In the living organisms, each cell is bounded by cell membrane. The cell membranes are able to regulate the movement of materials across them.
The cells constantly exchange materials with their environment through the cell membranes. But the movement of materials, in and out of the cells, across the cell membranes is not an uncontrolled traffic, because certain materials can pass through the membrane, others cannot. Thus the primary function of the cell membranes is to regulate the passage of substances between the interior of the cell and its external environment.
Many different molecules can move across the cell membrane. Of all these, water is the most important one. Many inorganic salts can move across the cell membrane in solution i.e. dissolved in water. One of the processes by which the exchange of materials between the cells and their environment occurs is called diffusion. For instance, water and inorganic salts dissolved in it pass into the plants by diffusion through the root hairs into the cells of the roots.
It is a process in which the random movement of the molecules or ions takes place down a concentration gradient i.e. from region of higher concentration to a region of lower concentration. Water, CO2, O2 and some other simple molecules can diffuse across the cell-membranes in this way. It is also the main process by which other substances move within the cells. During photosynthesis and respiration in the plants, the exchange of carbon dioxide and oxygen gas, between the cell and the atmosphere also takes place by diffusion. Although diffusion is a slow process, yet it is efficient and rapid enough to fulfill all the gaseous requirements of the plant.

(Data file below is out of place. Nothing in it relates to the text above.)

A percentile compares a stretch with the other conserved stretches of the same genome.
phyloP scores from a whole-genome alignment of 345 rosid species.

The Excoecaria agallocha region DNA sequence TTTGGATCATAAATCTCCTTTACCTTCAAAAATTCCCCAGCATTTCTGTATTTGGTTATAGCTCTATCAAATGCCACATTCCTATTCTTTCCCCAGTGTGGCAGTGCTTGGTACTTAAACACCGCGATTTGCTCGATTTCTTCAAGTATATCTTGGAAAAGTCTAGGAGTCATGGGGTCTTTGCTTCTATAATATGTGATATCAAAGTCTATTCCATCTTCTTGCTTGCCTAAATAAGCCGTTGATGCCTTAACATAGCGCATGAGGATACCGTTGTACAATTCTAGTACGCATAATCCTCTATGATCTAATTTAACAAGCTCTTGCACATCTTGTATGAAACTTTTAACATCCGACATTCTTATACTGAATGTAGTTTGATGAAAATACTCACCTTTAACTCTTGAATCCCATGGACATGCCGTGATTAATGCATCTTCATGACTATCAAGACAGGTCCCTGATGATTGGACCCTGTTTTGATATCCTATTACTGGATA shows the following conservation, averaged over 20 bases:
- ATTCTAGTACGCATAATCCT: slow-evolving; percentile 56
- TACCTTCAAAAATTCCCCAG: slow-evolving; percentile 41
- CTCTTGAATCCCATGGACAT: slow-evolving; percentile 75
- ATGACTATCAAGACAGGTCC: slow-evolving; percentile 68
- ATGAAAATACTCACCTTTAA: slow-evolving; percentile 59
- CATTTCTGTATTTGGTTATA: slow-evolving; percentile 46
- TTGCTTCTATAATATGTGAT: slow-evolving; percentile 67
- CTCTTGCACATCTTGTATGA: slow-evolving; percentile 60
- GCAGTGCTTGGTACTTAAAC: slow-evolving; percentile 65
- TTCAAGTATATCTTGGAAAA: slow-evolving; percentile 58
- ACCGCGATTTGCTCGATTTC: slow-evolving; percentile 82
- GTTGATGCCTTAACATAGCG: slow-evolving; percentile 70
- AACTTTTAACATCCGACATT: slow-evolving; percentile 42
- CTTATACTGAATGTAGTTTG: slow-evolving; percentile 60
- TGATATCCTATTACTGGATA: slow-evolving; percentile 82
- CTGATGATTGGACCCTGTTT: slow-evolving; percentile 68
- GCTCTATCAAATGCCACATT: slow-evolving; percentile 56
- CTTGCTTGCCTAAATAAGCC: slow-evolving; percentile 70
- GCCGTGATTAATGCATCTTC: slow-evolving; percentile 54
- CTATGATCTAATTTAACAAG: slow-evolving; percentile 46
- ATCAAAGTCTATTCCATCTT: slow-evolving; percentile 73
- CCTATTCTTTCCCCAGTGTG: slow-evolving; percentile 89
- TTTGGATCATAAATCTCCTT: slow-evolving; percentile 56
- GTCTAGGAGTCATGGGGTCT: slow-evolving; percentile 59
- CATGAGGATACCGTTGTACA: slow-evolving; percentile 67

“The molecules of some substance because of their size or polarity cannot pass readily, into and out of the cell through the cell membrane. This is brought about by certain proteins called carrier proteins. But here too the movement would be according to the principle of concentration area. This type of diffusion which takes place with the help of carrier proteins, is called facilitated diffusion. Like simple diffusion, in this case also expenditure of energy is not involved.”
Diffusion is a well known phenomenon. It can be clearly demonstrated by a simple example i.e. when a colored crystal like (KMn O4) is dropped into a bowl of water, initially the color or pigment will remain concentrated at its molecules will diffuse evenly in all directions throughout the water, resulting in uniform distribution of color in all regions of the water in the bowl (fig. 12.2). similarly, if we spray perfume (air-freshener) in one corner of a room, initially its fragrance will be strongest in that corner and will gradually spread by diffusion in all areas of the room.
The efficiency of diffusion depends on two factors, (a) a distance (b) a concentration gradient difference. The speed of diffusion also depends on the kind of molecules, e.g., diffusion of gases is faster than of liquids; and similarly the diffusion of solids is the slowest.
Diffusion plays a key role in the transport of substances into and out of cell in all living organisms.